The Fascinating History of Beer

Beer has a fundamental role in the history of civilization. I wrote about it for Calorie Count a few years ago after hearing the story from a friend, a technical kind of guy who remembers every detail and then relates it back. You’ve been there; still, it was captivating. I’ve already made The Case for Fermented Foods, the essence of decomposition and metamorphosis and so, all of life. Nowadays, my daughter’s boyfriend brews beer and mead in bubbling cauldrons in their Brooklyn apartment. Stay tuned for more about that. The definitive guide to beer history is A History of Beer and Brewing by Ian Hornsey. I’ve condensed it here to a one minute read.

The History of Beer, Condensed

  • Around the world, prehistoric man discovers fermentation by chance occurrence as decaying fruit mixes with yeast, molds and bacteria in the air to produce alcohol.
  • 12,000 BC: Nomadic hunters and gatherers settle down to farm grain (presumably to make beer because bread-baking is unknown)
  • 7,000 BC: Brewing (i.e. intentionally making beer from grain or bread) is practiced in Babylon, Assyria, Egypt, Israel, China, and South America.
  • 500 BC – 500 CE: Wine takes over as the preferred drink in the Western world.  Beer is for peasants.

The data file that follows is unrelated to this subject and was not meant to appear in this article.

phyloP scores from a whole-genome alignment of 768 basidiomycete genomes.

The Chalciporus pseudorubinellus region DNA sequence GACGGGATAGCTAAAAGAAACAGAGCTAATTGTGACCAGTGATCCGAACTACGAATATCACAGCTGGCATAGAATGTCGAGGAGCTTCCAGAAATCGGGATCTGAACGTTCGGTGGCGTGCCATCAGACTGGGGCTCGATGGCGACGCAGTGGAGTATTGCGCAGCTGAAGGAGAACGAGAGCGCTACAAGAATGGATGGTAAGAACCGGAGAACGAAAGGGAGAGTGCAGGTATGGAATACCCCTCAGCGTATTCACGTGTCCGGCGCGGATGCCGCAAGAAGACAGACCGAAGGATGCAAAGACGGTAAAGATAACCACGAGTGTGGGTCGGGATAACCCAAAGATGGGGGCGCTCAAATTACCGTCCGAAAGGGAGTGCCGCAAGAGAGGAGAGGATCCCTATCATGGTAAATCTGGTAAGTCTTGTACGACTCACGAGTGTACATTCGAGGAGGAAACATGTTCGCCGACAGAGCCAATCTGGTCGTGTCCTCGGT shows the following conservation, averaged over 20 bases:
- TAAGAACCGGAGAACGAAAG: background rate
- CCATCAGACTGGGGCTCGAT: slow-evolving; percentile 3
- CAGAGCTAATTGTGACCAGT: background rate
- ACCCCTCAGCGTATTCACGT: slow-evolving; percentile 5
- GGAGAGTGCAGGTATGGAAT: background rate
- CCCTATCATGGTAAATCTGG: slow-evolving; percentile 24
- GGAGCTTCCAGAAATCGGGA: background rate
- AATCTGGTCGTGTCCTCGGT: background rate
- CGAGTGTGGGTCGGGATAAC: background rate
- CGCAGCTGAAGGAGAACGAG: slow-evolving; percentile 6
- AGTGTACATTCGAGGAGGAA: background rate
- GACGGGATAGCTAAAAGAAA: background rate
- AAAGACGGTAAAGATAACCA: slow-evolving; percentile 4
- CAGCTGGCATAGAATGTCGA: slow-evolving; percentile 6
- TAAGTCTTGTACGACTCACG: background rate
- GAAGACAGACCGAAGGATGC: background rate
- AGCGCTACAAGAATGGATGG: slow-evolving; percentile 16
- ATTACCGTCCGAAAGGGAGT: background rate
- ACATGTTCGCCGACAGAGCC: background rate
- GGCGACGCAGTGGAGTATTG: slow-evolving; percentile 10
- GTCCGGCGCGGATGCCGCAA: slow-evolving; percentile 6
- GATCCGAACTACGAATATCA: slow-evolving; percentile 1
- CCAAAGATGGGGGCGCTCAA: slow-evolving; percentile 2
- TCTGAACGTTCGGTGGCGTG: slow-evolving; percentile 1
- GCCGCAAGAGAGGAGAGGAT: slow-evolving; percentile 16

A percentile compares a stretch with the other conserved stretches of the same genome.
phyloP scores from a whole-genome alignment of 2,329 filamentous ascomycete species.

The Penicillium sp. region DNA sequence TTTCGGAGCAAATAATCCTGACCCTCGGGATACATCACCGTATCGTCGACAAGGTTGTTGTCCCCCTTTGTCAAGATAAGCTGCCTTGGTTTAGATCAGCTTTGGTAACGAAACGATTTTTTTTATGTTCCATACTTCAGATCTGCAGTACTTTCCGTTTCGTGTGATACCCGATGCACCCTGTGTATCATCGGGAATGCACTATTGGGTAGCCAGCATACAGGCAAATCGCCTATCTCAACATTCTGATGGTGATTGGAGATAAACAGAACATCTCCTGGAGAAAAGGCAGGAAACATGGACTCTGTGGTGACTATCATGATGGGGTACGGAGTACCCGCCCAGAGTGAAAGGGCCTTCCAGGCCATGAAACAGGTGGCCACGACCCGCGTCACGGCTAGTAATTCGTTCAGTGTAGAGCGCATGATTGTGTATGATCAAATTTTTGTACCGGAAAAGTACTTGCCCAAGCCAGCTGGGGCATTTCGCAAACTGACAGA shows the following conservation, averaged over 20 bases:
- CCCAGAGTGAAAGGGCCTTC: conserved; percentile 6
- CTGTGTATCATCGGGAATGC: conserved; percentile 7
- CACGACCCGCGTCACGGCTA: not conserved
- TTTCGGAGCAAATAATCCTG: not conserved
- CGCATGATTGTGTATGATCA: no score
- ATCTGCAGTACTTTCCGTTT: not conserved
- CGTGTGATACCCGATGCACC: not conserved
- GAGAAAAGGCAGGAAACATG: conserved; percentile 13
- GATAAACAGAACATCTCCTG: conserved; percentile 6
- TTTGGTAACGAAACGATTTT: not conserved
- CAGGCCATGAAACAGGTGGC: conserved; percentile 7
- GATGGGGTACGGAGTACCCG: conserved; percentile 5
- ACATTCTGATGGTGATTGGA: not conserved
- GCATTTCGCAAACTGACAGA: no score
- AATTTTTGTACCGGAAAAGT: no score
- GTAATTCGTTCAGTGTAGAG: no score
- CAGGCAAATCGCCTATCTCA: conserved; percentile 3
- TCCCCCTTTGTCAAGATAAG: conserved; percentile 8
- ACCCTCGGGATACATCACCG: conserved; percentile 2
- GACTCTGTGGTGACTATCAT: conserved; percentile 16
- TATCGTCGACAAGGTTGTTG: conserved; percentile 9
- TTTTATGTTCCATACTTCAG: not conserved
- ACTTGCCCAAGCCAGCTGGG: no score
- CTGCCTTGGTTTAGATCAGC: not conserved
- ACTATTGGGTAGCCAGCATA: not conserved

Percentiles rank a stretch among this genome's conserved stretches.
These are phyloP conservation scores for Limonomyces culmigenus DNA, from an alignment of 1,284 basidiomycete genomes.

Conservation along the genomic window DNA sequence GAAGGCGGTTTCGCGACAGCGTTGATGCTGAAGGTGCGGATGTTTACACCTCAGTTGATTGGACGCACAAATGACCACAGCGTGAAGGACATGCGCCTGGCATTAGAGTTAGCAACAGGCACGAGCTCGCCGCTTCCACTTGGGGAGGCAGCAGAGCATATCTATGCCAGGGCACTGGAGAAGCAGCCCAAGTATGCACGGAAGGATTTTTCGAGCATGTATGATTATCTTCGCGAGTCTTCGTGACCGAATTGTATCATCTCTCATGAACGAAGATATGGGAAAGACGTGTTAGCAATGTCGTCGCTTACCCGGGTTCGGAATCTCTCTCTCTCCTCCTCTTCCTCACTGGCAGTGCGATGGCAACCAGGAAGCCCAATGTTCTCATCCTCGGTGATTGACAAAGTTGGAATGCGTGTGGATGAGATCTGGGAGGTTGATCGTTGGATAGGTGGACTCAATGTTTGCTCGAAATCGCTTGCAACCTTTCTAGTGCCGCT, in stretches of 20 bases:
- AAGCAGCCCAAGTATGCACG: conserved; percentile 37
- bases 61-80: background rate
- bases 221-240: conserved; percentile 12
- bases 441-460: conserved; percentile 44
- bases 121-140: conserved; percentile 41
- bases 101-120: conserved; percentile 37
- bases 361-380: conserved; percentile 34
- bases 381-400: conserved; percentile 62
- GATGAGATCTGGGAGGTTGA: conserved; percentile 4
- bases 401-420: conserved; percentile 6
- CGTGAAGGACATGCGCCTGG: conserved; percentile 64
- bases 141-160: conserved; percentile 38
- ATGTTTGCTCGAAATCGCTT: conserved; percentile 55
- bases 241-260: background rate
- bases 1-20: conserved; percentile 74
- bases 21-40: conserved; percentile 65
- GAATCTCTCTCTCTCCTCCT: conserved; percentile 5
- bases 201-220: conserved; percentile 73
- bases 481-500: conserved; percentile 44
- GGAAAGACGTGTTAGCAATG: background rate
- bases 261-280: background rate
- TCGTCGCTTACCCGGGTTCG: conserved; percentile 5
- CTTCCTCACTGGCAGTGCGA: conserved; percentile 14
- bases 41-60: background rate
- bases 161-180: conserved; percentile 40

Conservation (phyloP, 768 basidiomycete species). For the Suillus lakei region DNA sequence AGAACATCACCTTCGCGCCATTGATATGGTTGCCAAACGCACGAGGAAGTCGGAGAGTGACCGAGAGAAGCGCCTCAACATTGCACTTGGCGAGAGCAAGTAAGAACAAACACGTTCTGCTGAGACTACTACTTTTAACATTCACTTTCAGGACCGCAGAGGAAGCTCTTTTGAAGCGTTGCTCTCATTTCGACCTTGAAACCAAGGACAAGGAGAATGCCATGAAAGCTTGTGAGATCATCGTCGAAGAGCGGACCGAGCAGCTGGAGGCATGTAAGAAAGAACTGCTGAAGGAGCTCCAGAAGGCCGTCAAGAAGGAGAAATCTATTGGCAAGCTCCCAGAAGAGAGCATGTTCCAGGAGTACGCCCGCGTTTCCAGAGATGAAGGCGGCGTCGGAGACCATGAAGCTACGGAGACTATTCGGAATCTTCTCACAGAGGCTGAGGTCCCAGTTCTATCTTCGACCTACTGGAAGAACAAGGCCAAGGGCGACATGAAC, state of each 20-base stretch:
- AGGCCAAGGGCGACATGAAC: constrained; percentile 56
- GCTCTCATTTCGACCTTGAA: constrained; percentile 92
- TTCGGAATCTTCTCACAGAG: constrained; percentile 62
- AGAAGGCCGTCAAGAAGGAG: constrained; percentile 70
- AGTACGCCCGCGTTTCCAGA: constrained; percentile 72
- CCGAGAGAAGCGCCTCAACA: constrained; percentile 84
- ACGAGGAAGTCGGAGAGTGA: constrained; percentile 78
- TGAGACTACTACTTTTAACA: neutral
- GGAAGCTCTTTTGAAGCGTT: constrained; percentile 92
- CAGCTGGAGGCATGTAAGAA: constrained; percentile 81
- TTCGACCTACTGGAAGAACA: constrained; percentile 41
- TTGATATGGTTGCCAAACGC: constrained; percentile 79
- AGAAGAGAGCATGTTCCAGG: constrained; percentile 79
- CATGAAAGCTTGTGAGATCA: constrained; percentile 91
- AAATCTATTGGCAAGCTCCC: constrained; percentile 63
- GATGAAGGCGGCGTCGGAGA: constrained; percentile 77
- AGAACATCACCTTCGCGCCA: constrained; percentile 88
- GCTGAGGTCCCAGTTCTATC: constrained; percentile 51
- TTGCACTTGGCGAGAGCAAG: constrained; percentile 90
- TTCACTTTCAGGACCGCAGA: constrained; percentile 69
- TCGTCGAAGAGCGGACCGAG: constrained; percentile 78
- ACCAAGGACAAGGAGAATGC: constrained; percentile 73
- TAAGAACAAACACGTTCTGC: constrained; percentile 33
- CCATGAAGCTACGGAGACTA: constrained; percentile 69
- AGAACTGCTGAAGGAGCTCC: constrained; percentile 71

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You thoughts: Are you a beer fan?

7 thoughts on “The Fascinating History of Beer

  1. Another 5 stars! We don’t drink beer (but we keep some in the pantry to use in the garden–put it in a shallow dish & it lures plant-destroying snails … then they drown in it), but I was glad we had some on hand when I saw this recipe. Made it exactly as stated — took more time for the oven to preheat than it did to mix the ingredients together. The crust was very interesting, sort of a fried texture from the butter – I may reduce it to 1/4 cup butter next time, as there was some left in the pan when I took the loaf out (trust me–it wasn’t wasted … I drizzled it over the cooling loaf!) The bread was moist & dense, with a hint of sweetness and the distinct (although not unpleasant) smell of the beer. We had this with pan fried tilapia & a green salad for supper. Even picky DH liked it – we almost polished off half the loaf between the two of us!! I might try adding some shredded sharp cheddar cheese & herbs to the batter next time. Excellent bread – thanks for posting! -M 🙂

  2. Informative Article!

    The art of beer making hasn’t changed a lot, the basic formula to a cold, crisp and refreshing brew still consist of two things – quality ingredients and a perfectly monitored brewing process.

  3. Pingback: What I’m Drinking tonight: Brooklyn Brewery Summer Ale aka quickie on a tiled bathroom floor « A Spoonful of Suga

  4. Mary,
    I heard that in Egypt , oh so many years ago, that unleavened bread feel into the beer and rose thereupon. Was that the first time bread rose or is it just a fable?
    Nice blog. Thanks.

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